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1-Increase in unpaid tax penalty

The penalty for unpaid taxes has risen starting from 2024. Now, it stands at 10% of the unpaid tax at the deadline, plus an additional 2% for each full month the payment is delayed, capped at 20 months. Interest accrues daily on the outstanding amount, further augmenting the penalties for late payment. To minimize costs, it’s crucial to file and pay taxes on time.

2-COVID-19 benefits have expired

For the 2023 tax year, you can no longer claim the $500 deduction for work-from-home expenses due to COVID-19. Additionally, benefits like the Canada Worker Lockdown Benefit (CWLB) and the
Ontario Staycation Tax Credit, which provided relief during the pandemic, expired, and cannot be claimed for the 2023 tax season.

3-A new grocery rebate was introduced

The government has introduced a new Grocery Rebate to financially assist eligible Canadians coping with escalating food prices. Individuals who qualified for the GST/HST credit in 2021 are eligible for this rebate, equivalent to double the GST/HST credit received in January 2023. Those who filed taxes in 2022 received the rebate in July 2023.

4-Disability Tax Credit

Applying for the Disability Tax Credit has been simplified with the CRA’s digital process introduced in
2023. Via the My CRA Account platform, applicants can complete Part A of the application online. Once issued a reference number, they can share it with their medical practitioner, who can then complete Part B digitally, eliminating the need for paper forms.

5-The Basic Personal Amount (BPA) has been increased

The Basic Personal Amount (BPA) has been raised to $15,000 for the 2023 tax year. This adjustment will slightly increase tax returns for all Canadians, with the expectation of
further increases in subsequent years as part of government policy.

6-Tax brackets have shifted to account for inflation

To counteract inflation, tax brackets for 2023 have been adjusted upwards. This means Canadians may find themselves in lower tax brackets this year, potentially resulting in lower tax liabilities.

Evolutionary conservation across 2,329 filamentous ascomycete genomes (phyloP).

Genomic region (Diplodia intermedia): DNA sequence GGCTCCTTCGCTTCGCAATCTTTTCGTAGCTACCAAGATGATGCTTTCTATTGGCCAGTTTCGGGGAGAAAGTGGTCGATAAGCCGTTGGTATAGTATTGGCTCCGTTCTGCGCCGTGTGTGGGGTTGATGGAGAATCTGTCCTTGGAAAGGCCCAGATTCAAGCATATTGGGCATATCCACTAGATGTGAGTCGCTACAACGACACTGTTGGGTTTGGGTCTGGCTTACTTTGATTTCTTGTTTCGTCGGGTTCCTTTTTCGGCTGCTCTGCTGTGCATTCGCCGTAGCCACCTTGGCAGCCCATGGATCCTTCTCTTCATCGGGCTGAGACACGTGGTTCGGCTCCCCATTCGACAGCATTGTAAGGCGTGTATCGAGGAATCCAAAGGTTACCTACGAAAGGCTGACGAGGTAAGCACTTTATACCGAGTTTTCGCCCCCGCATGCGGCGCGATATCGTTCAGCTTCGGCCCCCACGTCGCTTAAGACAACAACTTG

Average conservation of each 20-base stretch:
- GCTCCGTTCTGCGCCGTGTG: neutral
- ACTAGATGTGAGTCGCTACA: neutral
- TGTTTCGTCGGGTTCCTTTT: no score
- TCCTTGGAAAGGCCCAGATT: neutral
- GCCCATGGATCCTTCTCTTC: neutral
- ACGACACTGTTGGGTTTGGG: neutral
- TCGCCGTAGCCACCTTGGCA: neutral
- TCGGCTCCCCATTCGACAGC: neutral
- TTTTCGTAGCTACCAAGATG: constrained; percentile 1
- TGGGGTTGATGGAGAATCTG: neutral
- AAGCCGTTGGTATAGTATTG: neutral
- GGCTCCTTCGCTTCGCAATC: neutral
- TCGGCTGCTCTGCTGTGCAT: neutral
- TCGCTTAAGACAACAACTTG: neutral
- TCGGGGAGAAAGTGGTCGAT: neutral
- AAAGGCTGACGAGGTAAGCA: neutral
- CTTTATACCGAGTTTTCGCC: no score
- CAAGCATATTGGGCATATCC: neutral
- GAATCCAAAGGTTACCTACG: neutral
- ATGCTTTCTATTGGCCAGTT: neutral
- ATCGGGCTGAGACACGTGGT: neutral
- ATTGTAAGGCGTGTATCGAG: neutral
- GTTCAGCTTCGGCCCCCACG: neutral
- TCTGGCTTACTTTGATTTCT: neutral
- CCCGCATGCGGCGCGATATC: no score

•  $0 to $53,359 of income (15%)
  •  More than $53,359 to $106,717 (20.5%)
  • More than $106,717 to $165,430(26%)
  • More than $165,430 to $235,675 (29%)
  • $235,675 and higher (33%)

7-The TFSA and RRSP limits have been increased

The TFSA contribution limit has been raised to $7,000 for the year, allowing Canadians to accumulate up to $95,000 in their TFSA if eligible. The RRSP annual dollar limit for 2023 is
$30,780, calculated as 18% of the previous year’s earned income.

8-New OAS limit amounts

OAS limits have been adjusted for the 2023 tax year. Those with taxable incomes over $81,761 may see reductions in their OAS payments, while those with incomes exceeding $134,626 may not receive any OAS payments. Seniors aged 75 and over received a 10% increase in their Old Age Security pension in July 2022.

9-Canada Pension Plan maximum contributions have been increased

Contributions to the Canada Pension Plan (CPP) and Québec Pension Plan (QPP) have increased by 6.5% for 2023, with maximum pensionable earnings set at $66,600. Self-employed individuals must consider both employer and employee contributions, with maximum contributions of  $7,508.90 for CPP and $8,076.80 for QPP. Additionally, new earnings ceilings have been implemented for CPP contributions in 2024.


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